1911 Encyclopædia Britannica/Synaxarium
|←Synanthy||1911 Encyclopædia Britannica, Volume 26
|See also Synaxarium on Wikipedia; and our 1911 Encyclopædia Britannica disclaimer.|
SYNAXARIUM (Gr. συναξάριον, from συνάγειν, to bring together), the name given in the Greek Church to a compilation corresponding very closely to the martyrology (q.v.) of the Roman Church. There are two kinds of synaxaria — simple synaxaria, which are merely lists of the saints arranged in the order of their anniversaries, e.g. the calendar of Morcelli; and historical synaxaria, which give biographical notices besides, e.g. the menology of Basil and the synaxarium of Sirmond. The notices given in the historical synaxaria are summaries of those in the great menologies, or collections of lives of saints, for the twelve months of the year. The oldest historical synaxaria apparently go back to the tenth century. The heterodox Eastern churches also have their synaxaria.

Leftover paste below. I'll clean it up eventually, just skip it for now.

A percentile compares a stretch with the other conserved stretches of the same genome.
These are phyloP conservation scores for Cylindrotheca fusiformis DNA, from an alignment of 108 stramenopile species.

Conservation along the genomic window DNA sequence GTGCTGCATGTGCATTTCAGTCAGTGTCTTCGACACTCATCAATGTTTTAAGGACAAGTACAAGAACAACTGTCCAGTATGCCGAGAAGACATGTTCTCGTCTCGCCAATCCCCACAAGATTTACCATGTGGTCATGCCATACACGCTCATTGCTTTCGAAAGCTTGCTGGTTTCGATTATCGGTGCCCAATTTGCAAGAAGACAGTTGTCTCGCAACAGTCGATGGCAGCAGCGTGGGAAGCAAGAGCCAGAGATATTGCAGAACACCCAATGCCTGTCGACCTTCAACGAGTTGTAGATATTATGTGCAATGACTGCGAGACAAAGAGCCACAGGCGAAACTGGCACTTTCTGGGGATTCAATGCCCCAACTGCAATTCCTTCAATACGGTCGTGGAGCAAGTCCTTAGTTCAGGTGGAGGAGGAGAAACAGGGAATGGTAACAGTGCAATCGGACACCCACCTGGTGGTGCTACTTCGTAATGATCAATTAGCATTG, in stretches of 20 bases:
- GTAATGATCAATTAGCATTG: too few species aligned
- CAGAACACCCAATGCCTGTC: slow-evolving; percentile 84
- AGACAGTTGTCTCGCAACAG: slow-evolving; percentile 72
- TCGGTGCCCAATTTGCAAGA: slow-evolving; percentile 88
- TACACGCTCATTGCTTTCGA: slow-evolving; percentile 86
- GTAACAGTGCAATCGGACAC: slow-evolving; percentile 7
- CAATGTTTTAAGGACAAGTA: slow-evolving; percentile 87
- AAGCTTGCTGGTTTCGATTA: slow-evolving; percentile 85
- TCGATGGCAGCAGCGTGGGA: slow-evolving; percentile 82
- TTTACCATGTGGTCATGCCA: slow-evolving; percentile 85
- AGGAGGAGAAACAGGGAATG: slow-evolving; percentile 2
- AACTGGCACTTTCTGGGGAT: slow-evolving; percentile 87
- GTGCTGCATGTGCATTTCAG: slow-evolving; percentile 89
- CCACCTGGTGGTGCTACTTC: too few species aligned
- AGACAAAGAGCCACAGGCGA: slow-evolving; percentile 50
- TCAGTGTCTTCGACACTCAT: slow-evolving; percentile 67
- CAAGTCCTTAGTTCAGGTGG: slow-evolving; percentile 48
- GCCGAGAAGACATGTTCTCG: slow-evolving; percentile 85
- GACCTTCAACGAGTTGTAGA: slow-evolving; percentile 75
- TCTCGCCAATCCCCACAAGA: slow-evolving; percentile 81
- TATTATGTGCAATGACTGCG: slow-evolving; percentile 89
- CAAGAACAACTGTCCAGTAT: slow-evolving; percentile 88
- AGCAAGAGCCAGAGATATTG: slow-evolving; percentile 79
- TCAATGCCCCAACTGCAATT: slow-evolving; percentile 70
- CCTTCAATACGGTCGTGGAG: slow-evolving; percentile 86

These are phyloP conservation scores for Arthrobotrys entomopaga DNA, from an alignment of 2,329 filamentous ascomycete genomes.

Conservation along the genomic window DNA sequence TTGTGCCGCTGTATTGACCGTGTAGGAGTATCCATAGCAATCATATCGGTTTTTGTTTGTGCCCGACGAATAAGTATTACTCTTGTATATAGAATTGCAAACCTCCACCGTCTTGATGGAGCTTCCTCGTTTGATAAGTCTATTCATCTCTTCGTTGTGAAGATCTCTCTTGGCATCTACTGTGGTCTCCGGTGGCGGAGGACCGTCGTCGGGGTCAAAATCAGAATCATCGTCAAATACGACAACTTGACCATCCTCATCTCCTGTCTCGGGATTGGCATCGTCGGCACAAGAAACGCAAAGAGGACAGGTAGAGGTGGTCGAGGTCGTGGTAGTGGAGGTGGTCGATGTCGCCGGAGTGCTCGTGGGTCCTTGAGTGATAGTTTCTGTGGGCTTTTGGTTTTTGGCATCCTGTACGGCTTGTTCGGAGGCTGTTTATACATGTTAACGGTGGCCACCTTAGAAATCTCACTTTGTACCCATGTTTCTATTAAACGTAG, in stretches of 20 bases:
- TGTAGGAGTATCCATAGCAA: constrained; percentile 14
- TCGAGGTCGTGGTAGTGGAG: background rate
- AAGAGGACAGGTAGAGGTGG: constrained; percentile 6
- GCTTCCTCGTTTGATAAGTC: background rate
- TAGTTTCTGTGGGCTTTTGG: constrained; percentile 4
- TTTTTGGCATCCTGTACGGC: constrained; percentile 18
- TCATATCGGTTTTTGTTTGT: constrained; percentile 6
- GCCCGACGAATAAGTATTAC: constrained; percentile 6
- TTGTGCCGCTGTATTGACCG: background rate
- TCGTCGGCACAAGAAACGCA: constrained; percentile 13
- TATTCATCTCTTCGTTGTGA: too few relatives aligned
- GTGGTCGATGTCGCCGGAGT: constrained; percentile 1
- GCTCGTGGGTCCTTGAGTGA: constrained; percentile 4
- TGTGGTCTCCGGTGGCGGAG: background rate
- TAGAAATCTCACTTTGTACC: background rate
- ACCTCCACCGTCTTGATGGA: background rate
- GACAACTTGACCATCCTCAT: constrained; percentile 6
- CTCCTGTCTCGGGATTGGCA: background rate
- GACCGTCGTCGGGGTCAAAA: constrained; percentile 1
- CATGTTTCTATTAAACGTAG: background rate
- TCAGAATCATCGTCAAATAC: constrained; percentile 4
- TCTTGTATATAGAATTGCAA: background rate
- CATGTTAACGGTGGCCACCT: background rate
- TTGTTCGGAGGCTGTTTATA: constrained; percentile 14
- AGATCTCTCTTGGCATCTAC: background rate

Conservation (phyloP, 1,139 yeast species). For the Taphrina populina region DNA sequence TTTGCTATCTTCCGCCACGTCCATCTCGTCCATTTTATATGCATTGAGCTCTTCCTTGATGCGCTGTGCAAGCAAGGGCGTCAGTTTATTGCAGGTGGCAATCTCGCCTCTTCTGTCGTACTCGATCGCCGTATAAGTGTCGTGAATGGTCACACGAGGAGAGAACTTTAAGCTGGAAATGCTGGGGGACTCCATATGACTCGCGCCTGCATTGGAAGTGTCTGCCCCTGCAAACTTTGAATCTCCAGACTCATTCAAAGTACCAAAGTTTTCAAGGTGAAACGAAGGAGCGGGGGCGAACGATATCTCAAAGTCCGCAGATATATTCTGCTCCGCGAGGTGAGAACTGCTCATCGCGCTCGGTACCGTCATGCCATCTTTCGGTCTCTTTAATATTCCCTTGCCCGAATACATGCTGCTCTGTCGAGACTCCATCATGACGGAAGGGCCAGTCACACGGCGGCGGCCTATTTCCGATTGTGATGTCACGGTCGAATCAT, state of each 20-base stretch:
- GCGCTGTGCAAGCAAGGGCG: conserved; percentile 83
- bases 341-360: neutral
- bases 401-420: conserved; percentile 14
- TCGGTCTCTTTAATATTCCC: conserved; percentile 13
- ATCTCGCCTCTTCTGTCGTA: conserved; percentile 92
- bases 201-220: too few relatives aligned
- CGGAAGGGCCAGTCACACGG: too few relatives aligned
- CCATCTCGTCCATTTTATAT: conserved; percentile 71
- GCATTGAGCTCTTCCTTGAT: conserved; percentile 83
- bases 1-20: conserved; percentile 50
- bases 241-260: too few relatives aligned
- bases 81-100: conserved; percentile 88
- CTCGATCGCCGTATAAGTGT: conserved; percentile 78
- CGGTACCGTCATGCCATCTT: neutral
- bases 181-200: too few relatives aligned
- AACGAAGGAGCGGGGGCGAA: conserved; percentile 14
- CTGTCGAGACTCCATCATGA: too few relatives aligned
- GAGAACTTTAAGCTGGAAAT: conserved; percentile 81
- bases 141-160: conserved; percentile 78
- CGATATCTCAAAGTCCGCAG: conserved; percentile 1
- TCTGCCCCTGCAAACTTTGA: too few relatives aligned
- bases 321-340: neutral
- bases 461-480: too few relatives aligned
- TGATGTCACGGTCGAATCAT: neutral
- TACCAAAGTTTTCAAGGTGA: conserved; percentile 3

The publication of the Arabic text of the synaxarium of the Church of Alexandria was started simultaneously by J. Forget in the Corp. script. orient, and by R. Basset in the Patrologia orient., and that of the Ethiopian synaxarium was begun by I. Guidi in the Patrologia orient. The Armenian synaxarium, called the synaxarium of Ter Israël was published at Constantinople in 1834.
See S. A. Morcelli, Kalendarium ecclesiae Constantinopolitanae (Rome, 1788); H. Delehaye, “Le Synaxaire de Sirmond,” in Analecta bollandiana, xiv. 396-434, where the terminology is explained; idem, Synaxarium ecclesiae Constantinopolitanae e codice Sirmondiano (Brussels, 1902), forming the volume Propylaeum ad acta sanctorum novembris. (H. De.)